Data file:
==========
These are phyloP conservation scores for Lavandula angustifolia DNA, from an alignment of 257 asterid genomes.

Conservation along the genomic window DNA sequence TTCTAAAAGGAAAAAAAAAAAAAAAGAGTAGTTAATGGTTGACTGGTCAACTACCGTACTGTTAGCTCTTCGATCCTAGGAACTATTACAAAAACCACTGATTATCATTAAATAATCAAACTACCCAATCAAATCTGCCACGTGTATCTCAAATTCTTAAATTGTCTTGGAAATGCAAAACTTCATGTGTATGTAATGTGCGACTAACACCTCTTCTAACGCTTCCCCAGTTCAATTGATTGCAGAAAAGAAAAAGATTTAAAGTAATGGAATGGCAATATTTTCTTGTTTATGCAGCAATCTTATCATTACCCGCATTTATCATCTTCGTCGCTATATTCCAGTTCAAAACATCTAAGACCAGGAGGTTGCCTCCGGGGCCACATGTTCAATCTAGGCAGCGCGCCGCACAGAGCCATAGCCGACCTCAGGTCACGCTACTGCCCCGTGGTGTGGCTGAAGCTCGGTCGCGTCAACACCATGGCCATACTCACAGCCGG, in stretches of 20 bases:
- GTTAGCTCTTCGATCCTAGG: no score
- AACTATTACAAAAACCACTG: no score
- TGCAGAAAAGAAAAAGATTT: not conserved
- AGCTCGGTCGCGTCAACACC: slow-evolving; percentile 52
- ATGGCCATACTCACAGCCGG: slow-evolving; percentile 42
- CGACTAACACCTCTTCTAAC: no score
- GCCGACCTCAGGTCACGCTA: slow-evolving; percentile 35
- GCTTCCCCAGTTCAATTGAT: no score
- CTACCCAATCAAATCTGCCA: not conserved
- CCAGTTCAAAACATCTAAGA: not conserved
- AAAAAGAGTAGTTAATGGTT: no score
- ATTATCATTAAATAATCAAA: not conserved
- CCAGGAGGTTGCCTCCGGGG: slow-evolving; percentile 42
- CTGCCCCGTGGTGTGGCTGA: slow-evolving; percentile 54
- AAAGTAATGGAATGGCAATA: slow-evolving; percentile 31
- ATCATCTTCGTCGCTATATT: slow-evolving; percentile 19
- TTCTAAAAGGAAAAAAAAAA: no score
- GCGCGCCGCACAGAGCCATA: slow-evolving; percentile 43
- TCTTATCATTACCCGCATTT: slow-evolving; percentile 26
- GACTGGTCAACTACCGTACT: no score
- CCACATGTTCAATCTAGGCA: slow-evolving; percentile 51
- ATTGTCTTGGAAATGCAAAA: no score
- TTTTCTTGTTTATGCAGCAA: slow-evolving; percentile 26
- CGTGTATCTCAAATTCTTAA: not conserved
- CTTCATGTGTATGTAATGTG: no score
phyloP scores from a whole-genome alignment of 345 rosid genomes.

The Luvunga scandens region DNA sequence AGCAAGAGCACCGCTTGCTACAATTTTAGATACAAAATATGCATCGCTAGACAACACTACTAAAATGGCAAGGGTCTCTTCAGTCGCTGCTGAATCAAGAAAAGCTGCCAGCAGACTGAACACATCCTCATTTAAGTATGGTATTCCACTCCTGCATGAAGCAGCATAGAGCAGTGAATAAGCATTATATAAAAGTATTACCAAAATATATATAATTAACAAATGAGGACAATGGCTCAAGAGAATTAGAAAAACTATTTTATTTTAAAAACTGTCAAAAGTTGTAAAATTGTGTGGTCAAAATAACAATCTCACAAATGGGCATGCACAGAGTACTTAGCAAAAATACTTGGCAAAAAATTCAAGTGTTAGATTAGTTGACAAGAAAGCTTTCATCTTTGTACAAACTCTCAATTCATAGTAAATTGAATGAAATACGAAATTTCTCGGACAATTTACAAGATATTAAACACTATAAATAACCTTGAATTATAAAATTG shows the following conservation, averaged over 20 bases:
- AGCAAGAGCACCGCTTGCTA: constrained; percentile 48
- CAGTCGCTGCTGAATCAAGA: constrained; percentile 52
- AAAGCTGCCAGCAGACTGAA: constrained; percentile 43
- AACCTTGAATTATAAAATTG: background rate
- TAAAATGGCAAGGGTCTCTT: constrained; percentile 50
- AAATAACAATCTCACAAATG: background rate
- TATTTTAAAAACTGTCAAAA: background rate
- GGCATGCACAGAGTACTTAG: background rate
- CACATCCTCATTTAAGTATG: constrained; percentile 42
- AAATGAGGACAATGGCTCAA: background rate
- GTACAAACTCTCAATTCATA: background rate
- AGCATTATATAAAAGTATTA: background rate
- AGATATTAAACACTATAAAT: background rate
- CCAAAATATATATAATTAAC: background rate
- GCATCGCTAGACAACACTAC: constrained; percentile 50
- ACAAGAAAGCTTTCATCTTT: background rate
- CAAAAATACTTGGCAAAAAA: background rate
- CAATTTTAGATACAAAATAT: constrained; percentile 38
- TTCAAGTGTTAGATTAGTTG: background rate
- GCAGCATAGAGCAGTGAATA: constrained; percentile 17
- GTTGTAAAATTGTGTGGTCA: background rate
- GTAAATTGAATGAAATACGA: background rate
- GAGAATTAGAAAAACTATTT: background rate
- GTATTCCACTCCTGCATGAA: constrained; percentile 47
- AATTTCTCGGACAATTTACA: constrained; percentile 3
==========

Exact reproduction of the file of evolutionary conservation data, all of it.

These are phyloP conservation scores for Lavandula angustifolia DNA, from an alignment of 257 asterid genomes.

Conservation along the genomic window DNA sequence TTCTAAAAGGAAAAAAAAAAAAAAAGAGTAGTTAATGGTTGACTGGTCAACTACCGTACTGTTAGCTCTTCGATCCTAGGAACTATTACAAAAACCACTGATTATCATTAAATAATCAAACTACCCAATCAAATCTGCCACGTGTATCTCAAATTCTTAAATTGTCTTGGAAATGCAAAACTTCATGTGTATGTAATGTGCGACTAACACCTCTTCTAACGCTTCCCCAGTTCAATTGATTGCAGAAAAGAAAAAGATTTAAAGTAATGGAATGGCAATATTTTCTTGTTTATGCAGCAATCTTATCATTACCCGCATTTATCATCTTCGTCGCTATATTCCAGTTCAAAACATCTAAGACCAGGAGGTTGCCTCCGGGGCCACATGTTCAATCTAGGCAGCGCGCCGCACAGAGCCATAGCCGACCTCAGGTCACGCTACTGCCCCGTGGTGTGGCTGAAGCTCGGTCGCGTCAACACCATGGCCATACTCACAGCCGG, in stretches of 20 bases:
- GTTAGCTCTTCGATCCTAGG: no score
- AACTATTACAAAAACCACTG: no score
- TGCAGAAAAGAAAAAGATTT: not conserved
- AGCTCGGTCGCGTCAACACC: slow-evolving; percentile 52
- ATGGCCATACTCACAGCCGG: slow-evolving; percentile 42
- CGACTAACACCTCTTCTAAC: no score
- GCCGACCTCAGGTCACGCTA: slow-evolving; percentile 35
- GCTTCCCCAGTTCAATTGAT: no score
- CTACCCAATCAAATCTGCCA: not conserved
- CCAGTTCAAAACATCTAAGA: not conserved
- AAAAAGAGTAGTTAATGGTT: no score
- ATTATCATTAAATAATCAAA: not conserved
- CCAGGAGGTTGCCTCCGGGG: slow-evolving; percentile 42
- CTGCCCCGTGGTGTGGCTGA: slow-evolving; percentile 54
- AAAGTAATGGAATGGCAATA: slow-evolving; percentile 31
- ATCATCTTCGTCGCTATATT: slow-evolving; percentile 19
- TTCTAAAAGGAAAAAAAAAA: no score
- GCGCGCCGCACAGAGCCATA: slow-evolving; percentile 43
- TCTTATCATTACCCGCATTT: slow-evolving; percentile 26
- GACTGGTCAACTACCGTACT: no score
- CCACATGTTCAATCTAGGCA: slow-evolving; percentile 51
- ATTGTCTTGGAAATGCAAAA: no score
- TTTTCTTGTTTATGCAGCAA: slow-evolving; percentile 26
- CGTGTATCTCAAATTCTTAA: not conserved
- CTTCATGTGTATGTAATGTG: no score
phyloP scores from a whole-genome alignment of 345 rosid genomes.

The Luvunga scandens region DNA sequence AGCAAGAGCACCGCTTGCTACAATTTTAGATACAAAATATGCATCGCTAGACAACACTACTAAAATGGCAAGGGTCTCTTCAGTCGCTGCTGAATCAAGAAAAGCTGCCAGCAGACTGAACACATCCTCATTTAAGTATGGTATTCCACTCCTGCATGAAGCAGCATAGAGCAGTGAATAAGCATTATATAAAAGTATTACCAAAATATATATAATTAACAAATGAGGACAATGGCTCAAGAGAATTAGAAAAACTATTTTATTTTAAAAACTGTCAAAAGTTGTAAAATTGTGTGGTCAAAATAACAATCTCACAAATGGGCATGCACAGAGTACTTAGCAAAAATACTTGGCAAAAAATTCAAGTGTTAGATTAGTTGACAAGAAAGCTTTCATCTTTGTACAAACTCTCAATTCATAGTAAATTGAATGAAATACGAAATTTCTCGGACAATTTACAAGATATTAAACACTATAAATAACCTTGAATTATAAAATTG shows the following conservation, averaged over 20 bases:
- AGCAAGAGCACCGCTTGCTA: constrained; percentile 48
- CAGTCGCTGCTGAATCAAGA: constrained; percentile 52
- AAAGCTGCCAGCAGACTGAA: constrained; percentile 43
- AACCTTGAATTATAAAATTG: background rate
- TAAAATGGCAAGGGTCTCTT: constrained; percentile 50
- AAATAACAATCTCACAAATG: background rate
- TATTTTAAAAACTGTCAAAA: background rate
- GGCATGCACAGAGTACTTAG: background rate
- CACATCCTCATTTAAGTATG: constrained; percentile 42
- AAATGAGGACAATGGCTCAA: background rate
- GTACAAACTCTCAATTCATA: background rate
- AGCATTATATAAAAGTATTA: background rate
- AGATATTAAACACTATAAAT: background rate
- CCAAAATATATATAATTAAC: background rate
- GCATCGCTAGACAACACTAC: constrained; percentile 50
- ACAAGAAAGCTTTCATCTTT: background rate
- CAAAAATACTTGGCAAAAAA: background rate
- CAATTTTAGATACAAAATAT: constrained; percentile 38
- TTCAAGTGTTAGATTAGTTG: background rate
- GCAGCATAGAGCAGTGAATA: constrained; percentile 17
- GTTGTAAAATTGTGTGGTCA: background rate
- GTAAATTGAATGAAATACGA: background rate
- GAGAATTAGAAAAACTATTT: background rate
- GTATTCCACTCCTGCATGAA: constrained; percentile 47
- AATTTCTCGGACAATTTACA: constrained; percentile 3